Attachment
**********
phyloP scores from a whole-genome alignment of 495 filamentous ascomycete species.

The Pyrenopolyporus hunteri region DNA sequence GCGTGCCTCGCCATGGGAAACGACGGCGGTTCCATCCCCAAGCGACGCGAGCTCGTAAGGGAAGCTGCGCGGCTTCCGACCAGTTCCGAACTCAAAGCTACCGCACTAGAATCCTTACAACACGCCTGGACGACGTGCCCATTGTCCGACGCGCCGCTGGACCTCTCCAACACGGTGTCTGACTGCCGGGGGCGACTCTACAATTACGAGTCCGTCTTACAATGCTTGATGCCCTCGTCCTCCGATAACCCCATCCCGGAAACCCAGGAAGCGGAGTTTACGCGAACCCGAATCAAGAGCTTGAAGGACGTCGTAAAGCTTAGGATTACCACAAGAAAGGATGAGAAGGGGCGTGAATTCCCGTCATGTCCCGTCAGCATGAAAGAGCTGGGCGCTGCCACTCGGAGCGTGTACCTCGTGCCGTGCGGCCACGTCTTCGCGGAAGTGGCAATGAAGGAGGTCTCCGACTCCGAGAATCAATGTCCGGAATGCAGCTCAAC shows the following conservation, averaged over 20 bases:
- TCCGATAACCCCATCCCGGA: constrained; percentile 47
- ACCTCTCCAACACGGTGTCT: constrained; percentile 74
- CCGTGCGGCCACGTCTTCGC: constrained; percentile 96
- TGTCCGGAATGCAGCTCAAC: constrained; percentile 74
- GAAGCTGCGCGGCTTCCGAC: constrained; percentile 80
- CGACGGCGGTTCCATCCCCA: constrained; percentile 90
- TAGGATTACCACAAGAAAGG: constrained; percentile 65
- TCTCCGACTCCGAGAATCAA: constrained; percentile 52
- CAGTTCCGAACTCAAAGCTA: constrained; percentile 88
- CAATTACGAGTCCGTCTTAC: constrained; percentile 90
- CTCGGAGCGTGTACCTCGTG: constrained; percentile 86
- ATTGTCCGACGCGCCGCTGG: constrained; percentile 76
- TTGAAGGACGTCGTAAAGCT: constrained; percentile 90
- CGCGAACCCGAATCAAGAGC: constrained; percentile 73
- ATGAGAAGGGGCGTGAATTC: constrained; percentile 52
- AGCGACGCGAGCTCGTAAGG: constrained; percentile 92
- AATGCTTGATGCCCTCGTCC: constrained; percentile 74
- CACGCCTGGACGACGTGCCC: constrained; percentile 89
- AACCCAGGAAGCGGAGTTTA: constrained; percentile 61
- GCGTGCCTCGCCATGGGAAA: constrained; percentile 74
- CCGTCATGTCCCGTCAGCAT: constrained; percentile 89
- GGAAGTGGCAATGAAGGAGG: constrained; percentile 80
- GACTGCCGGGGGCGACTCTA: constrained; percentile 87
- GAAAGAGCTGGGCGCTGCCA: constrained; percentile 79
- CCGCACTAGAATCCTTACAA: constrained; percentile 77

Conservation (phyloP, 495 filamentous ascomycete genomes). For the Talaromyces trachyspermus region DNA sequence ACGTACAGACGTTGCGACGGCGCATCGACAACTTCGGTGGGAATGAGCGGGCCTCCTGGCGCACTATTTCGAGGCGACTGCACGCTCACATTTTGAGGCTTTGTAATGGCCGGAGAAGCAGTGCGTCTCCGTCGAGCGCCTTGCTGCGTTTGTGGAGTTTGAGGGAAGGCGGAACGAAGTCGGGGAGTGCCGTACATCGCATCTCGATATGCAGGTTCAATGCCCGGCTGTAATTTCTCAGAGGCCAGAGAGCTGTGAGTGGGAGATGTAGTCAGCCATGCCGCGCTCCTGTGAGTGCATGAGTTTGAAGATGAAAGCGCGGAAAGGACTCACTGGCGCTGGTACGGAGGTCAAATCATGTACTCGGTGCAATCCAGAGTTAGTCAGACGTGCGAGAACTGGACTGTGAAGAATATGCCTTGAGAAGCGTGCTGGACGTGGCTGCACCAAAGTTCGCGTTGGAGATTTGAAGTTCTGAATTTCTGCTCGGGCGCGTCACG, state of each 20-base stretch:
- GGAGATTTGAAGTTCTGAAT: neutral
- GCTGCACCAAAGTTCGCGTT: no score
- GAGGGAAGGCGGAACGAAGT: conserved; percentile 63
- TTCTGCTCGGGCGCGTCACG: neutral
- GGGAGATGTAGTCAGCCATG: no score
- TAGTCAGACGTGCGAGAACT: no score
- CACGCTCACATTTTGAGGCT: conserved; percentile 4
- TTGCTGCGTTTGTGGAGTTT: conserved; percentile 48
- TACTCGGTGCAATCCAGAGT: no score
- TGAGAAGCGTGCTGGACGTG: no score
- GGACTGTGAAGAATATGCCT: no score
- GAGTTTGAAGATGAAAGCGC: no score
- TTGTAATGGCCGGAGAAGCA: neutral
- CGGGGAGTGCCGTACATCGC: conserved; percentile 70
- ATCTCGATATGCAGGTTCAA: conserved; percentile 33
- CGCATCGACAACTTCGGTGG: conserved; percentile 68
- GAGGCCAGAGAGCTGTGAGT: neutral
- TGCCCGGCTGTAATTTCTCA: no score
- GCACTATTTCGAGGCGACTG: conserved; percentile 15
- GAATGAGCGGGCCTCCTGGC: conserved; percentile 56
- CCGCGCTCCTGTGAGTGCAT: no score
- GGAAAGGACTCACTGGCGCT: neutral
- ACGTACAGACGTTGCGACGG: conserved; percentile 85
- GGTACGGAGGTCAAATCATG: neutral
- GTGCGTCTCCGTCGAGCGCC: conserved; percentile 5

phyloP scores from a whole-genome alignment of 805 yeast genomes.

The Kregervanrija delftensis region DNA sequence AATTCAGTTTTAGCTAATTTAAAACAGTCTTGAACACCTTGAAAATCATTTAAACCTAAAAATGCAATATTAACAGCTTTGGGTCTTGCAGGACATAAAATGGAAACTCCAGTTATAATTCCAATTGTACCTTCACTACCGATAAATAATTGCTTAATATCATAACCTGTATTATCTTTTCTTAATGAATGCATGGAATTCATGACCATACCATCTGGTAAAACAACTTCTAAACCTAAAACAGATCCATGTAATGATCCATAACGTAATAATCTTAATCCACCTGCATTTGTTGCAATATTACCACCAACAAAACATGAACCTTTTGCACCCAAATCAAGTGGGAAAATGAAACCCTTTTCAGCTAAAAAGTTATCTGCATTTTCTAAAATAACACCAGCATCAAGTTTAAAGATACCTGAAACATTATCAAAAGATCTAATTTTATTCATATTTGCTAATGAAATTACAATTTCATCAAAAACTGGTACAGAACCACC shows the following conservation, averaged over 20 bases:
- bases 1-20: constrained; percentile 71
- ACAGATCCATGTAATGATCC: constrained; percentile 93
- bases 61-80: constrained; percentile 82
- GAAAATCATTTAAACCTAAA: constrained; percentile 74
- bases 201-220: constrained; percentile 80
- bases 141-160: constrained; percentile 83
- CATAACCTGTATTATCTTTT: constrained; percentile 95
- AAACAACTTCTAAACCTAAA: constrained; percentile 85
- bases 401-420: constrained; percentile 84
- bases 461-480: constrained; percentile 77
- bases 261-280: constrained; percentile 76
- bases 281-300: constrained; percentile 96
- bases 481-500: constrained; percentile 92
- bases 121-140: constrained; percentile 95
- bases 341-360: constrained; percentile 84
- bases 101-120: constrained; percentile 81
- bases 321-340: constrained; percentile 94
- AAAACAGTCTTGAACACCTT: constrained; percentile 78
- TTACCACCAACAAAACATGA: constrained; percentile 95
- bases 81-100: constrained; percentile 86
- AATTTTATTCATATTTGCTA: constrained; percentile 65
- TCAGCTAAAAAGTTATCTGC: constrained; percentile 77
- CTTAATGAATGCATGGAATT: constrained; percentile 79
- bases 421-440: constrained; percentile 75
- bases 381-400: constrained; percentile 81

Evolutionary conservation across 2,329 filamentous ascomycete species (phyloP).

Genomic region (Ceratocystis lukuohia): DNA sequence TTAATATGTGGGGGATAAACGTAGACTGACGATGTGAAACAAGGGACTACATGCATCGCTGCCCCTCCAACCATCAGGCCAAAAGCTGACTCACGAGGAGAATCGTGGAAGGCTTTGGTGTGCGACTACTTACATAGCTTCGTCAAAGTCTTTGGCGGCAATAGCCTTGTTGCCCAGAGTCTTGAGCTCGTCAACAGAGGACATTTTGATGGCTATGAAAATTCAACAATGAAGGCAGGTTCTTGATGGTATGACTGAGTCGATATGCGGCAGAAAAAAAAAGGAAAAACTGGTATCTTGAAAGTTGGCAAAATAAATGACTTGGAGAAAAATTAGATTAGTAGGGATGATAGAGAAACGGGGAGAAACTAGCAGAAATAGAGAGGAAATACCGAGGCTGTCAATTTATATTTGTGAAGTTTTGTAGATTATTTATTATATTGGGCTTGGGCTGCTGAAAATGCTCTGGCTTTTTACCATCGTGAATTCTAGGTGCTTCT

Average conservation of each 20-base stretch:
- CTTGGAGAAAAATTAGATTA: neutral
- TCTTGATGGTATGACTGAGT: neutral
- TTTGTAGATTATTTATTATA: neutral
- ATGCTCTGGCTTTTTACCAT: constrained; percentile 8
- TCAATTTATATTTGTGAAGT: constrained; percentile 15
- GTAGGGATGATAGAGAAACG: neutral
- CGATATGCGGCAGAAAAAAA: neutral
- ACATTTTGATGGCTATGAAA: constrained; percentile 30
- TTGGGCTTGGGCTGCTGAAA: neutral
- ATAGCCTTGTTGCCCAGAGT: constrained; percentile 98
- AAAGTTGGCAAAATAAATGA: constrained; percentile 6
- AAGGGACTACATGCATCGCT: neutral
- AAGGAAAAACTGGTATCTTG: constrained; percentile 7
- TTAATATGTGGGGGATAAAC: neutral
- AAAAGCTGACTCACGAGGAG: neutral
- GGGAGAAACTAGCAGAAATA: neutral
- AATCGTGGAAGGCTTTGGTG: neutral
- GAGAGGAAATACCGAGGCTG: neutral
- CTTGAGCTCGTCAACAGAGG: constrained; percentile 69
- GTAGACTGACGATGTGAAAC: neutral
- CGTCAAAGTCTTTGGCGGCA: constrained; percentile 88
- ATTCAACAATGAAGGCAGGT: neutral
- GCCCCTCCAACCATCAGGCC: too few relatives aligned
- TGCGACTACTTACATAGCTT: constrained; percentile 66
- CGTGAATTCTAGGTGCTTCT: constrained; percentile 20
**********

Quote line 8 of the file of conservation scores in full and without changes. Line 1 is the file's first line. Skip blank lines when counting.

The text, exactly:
- CGACGGCGGTTCCATCCCCA: constrained; percentile 90